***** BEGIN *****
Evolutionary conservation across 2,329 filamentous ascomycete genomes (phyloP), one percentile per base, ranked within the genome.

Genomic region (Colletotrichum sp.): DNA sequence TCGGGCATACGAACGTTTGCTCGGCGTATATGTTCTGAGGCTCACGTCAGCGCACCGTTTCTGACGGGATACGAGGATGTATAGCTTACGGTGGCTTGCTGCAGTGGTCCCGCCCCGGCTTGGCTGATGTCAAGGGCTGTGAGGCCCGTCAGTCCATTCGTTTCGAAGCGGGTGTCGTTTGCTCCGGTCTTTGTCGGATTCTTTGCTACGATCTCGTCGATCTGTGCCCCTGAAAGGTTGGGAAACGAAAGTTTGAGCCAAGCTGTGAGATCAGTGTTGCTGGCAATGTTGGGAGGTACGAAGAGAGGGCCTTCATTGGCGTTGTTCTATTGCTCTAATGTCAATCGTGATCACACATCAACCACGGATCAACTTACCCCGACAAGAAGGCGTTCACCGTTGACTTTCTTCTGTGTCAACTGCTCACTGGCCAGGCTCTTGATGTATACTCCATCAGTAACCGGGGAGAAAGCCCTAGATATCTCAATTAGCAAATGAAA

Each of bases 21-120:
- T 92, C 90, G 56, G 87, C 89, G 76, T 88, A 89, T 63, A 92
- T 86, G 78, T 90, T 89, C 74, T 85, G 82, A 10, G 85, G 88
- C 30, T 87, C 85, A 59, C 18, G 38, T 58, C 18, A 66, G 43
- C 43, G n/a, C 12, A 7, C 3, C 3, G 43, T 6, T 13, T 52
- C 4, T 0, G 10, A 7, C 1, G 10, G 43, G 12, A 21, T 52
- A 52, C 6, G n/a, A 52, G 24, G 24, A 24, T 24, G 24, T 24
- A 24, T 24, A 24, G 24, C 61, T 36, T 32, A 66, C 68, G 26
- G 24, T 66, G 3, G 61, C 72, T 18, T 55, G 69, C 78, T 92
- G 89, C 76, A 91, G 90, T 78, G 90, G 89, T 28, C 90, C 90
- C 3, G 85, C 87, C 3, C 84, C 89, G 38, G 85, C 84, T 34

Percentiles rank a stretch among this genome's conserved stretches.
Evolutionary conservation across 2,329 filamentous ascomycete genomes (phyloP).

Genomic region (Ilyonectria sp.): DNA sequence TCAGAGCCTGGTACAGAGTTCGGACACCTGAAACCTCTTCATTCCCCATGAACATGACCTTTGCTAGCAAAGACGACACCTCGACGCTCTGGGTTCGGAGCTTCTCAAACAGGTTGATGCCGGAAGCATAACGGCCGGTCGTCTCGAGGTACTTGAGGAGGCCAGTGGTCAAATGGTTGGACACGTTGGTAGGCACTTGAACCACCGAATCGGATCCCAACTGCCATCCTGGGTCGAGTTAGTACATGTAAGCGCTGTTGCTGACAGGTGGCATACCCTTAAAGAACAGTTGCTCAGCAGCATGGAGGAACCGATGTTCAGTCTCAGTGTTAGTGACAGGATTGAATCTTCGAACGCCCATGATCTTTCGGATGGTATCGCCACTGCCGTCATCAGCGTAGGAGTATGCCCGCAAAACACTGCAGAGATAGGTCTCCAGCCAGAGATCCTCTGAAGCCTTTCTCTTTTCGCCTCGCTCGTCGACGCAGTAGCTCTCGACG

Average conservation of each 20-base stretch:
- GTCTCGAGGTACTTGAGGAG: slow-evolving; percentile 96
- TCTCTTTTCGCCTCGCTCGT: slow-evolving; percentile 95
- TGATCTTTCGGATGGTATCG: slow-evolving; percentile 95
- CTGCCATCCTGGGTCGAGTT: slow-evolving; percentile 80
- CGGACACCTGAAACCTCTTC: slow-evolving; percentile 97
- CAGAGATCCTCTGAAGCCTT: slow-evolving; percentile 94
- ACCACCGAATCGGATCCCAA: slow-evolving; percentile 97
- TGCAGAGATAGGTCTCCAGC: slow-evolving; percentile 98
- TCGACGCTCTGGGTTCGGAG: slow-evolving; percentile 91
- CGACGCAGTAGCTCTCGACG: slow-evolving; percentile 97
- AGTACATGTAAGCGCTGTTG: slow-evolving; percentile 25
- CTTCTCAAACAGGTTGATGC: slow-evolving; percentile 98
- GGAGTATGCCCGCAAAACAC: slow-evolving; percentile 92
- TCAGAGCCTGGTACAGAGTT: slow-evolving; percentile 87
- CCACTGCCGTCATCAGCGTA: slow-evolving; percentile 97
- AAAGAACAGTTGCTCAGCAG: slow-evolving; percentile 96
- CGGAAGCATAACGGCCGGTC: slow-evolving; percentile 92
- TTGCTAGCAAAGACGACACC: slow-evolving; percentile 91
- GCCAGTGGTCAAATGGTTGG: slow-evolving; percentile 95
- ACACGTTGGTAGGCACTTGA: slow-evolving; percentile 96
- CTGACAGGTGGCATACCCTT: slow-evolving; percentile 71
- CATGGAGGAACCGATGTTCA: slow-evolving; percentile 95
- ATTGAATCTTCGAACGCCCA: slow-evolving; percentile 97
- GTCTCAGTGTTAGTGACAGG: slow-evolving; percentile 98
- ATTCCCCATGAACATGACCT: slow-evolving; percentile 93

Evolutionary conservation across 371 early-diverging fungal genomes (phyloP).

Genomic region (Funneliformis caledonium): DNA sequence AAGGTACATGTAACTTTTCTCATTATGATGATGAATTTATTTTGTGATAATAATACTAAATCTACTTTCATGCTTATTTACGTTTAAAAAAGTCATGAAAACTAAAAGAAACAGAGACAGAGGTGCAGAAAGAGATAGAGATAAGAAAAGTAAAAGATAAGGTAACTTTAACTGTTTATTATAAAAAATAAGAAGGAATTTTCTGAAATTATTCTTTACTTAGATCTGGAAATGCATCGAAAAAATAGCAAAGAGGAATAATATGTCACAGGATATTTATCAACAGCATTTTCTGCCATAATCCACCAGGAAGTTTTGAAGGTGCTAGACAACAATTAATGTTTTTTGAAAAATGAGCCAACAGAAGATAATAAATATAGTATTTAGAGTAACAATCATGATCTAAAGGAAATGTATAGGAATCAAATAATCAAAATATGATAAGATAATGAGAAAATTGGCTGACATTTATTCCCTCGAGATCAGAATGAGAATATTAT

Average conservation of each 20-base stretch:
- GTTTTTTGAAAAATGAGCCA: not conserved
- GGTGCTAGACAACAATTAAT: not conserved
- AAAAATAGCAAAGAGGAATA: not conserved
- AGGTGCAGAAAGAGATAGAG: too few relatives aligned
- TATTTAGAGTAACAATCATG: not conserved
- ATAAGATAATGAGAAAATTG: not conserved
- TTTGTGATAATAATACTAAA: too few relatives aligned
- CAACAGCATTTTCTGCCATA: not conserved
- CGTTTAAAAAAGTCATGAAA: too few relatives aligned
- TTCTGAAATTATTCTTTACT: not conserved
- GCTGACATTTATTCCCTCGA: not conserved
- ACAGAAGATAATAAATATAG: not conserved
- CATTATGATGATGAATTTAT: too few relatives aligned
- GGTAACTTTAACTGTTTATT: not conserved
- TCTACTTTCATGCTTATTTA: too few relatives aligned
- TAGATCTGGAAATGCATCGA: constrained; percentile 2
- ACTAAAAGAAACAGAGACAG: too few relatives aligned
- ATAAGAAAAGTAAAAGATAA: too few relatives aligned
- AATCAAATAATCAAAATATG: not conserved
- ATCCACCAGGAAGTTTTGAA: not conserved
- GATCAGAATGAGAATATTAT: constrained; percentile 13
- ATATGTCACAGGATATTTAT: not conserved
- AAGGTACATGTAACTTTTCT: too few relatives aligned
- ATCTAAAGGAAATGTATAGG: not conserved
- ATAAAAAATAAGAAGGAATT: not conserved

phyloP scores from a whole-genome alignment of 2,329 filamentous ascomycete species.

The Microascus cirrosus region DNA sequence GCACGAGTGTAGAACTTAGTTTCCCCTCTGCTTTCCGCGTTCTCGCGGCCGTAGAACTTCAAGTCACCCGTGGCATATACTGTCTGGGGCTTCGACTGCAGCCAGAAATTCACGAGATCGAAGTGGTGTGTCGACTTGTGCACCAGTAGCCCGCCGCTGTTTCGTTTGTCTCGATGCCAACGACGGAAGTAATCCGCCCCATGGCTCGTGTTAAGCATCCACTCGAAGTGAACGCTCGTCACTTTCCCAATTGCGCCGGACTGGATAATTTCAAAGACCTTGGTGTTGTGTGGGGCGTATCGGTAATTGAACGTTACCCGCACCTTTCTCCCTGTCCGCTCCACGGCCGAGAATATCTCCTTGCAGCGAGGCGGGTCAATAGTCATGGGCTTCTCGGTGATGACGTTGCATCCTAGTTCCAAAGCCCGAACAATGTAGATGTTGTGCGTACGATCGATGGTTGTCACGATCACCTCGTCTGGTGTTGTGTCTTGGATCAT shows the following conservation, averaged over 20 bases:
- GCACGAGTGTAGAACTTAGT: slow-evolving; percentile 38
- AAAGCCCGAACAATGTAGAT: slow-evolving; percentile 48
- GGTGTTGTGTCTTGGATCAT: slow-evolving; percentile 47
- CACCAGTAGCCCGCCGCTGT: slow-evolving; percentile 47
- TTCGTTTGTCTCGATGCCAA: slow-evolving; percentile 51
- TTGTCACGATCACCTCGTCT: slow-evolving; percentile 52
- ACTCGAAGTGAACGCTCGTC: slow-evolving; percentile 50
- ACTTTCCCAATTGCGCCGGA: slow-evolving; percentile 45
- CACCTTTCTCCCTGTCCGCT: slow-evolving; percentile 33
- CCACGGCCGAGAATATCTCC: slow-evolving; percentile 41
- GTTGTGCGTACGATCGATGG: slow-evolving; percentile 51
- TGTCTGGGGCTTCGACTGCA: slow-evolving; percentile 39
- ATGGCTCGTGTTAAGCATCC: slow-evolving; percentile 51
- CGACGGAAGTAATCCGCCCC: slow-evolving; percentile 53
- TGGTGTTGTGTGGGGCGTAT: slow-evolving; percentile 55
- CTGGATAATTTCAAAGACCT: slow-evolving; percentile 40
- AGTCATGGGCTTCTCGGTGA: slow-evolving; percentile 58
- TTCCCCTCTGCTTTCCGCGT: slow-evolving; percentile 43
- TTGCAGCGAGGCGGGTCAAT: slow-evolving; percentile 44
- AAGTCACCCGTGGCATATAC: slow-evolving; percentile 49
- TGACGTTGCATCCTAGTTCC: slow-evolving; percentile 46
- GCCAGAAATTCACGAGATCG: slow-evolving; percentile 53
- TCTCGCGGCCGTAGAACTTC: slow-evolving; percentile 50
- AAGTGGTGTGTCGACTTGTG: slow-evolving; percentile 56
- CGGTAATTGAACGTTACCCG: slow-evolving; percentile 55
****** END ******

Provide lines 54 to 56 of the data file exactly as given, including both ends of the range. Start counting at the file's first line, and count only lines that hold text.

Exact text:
- CGTTTAAAAAAGTCATGAAA: too few relatives aligned
- TTCTGAAATTATTCTTTACT: not conserved
- GCTGACATTTATTCCCTCGA: not conserved